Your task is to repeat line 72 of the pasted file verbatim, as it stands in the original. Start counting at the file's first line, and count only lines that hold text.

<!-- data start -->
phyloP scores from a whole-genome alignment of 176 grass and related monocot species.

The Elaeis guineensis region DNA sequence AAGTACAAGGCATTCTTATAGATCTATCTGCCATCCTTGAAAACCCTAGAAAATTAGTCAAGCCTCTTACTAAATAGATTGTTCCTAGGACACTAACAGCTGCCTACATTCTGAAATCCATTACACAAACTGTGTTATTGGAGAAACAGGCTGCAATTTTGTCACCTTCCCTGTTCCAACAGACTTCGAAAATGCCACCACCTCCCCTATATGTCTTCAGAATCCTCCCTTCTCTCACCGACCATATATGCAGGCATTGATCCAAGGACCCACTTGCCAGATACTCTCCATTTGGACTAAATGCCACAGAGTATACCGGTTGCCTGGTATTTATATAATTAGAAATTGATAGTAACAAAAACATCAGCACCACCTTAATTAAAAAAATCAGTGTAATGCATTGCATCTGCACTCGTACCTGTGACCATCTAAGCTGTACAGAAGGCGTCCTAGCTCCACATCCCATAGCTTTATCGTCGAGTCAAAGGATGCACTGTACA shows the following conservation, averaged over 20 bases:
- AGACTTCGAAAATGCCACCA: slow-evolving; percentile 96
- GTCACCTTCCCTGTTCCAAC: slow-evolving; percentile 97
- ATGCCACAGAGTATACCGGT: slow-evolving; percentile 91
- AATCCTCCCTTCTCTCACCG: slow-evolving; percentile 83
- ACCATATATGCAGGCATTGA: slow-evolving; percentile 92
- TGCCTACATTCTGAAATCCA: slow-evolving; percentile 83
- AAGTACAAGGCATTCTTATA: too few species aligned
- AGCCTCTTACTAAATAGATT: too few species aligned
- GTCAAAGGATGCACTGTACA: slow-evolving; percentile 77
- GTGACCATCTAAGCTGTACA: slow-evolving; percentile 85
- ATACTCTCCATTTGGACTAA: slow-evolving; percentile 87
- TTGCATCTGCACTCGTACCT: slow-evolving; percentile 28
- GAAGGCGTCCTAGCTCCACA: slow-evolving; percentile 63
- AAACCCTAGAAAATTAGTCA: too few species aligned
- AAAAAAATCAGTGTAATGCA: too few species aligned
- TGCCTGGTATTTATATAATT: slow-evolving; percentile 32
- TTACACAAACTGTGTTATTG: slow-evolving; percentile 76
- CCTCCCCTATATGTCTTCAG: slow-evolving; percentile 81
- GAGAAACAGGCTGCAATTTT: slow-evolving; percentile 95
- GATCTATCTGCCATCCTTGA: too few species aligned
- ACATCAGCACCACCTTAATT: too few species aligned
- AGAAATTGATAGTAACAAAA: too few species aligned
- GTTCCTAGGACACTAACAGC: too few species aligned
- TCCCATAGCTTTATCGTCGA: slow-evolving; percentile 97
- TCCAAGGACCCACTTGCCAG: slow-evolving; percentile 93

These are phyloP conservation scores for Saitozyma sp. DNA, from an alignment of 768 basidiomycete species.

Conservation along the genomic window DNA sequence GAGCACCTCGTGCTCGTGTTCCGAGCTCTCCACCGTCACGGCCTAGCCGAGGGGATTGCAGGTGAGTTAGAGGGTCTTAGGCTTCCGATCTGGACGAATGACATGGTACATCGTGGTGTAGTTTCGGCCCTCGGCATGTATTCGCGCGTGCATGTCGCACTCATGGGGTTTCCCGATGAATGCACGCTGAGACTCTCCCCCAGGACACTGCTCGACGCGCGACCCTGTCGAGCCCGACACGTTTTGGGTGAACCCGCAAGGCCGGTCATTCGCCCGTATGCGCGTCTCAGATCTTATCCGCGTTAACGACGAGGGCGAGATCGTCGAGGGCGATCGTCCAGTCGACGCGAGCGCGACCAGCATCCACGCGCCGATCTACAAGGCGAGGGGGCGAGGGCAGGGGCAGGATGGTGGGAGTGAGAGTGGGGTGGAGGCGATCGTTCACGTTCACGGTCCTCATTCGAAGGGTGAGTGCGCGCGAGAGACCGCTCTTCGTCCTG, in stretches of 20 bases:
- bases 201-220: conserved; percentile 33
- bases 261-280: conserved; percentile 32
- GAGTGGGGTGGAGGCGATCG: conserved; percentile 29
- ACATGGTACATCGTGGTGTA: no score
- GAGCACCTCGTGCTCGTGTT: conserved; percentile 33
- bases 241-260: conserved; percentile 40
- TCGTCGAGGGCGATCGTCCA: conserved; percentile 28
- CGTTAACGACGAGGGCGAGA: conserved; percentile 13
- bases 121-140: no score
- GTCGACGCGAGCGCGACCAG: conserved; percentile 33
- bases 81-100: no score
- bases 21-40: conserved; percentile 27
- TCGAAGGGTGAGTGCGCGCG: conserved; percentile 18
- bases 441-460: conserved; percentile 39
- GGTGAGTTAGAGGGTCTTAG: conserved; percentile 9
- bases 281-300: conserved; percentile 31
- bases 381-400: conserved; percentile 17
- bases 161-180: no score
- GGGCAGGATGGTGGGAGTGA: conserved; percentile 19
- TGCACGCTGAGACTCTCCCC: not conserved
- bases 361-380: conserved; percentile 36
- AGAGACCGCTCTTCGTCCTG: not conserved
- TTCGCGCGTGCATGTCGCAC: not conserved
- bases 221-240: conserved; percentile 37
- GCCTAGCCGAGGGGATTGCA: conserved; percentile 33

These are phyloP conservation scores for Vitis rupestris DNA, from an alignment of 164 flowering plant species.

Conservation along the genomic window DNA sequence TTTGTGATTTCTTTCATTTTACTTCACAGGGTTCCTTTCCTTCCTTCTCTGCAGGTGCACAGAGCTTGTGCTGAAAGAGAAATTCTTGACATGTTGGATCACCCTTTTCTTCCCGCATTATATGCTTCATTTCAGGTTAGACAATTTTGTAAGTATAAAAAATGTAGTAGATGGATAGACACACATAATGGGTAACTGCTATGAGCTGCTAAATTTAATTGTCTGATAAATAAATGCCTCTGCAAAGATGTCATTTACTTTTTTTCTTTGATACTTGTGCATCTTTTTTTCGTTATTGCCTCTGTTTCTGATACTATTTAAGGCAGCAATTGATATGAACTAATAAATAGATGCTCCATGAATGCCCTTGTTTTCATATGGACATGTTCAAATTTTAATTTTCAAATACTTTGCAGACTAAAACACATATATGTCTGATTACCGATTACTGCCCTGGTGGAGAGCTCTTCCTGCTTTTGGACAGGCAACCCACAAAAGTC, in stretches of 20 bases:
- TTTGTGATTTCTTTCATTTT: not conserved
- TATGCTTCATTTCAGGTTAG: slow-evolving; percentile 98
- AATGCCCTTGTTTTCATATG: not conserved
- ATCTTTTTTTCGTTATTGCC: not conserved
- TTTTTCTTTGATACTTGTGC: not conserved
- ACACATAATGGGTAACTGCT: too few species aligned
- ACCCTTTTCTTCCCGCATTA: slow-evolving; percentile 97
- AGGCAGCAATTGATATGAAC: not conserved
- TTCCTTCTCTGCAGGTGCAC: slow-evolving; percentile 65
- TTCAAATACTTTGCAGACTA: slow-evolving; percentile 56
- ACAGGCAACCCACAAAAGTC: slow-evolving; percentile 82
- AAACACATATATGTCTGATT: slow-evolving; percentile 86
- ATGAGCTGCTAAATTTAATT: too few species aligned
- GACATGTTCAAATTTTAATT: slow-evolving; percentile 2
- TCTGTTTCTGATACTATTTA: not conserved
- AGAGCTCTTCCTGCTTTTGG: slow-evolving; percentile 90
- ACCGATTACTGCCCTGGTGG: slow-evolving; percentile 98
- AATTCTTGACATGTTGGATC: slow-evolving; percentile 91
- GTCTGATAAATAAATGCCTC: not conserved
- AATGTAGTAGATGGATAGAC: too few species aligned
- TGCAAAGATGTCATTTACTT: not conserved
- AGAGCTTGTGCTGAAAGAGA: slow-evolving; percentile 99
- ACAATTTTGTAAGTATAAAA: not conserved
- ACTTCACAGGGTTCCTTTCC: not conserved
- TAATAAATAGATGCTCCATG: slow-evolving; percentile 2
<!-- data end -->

- AGAGCTCTTCCTGCTTTTGG: slow-evolving; percentile 90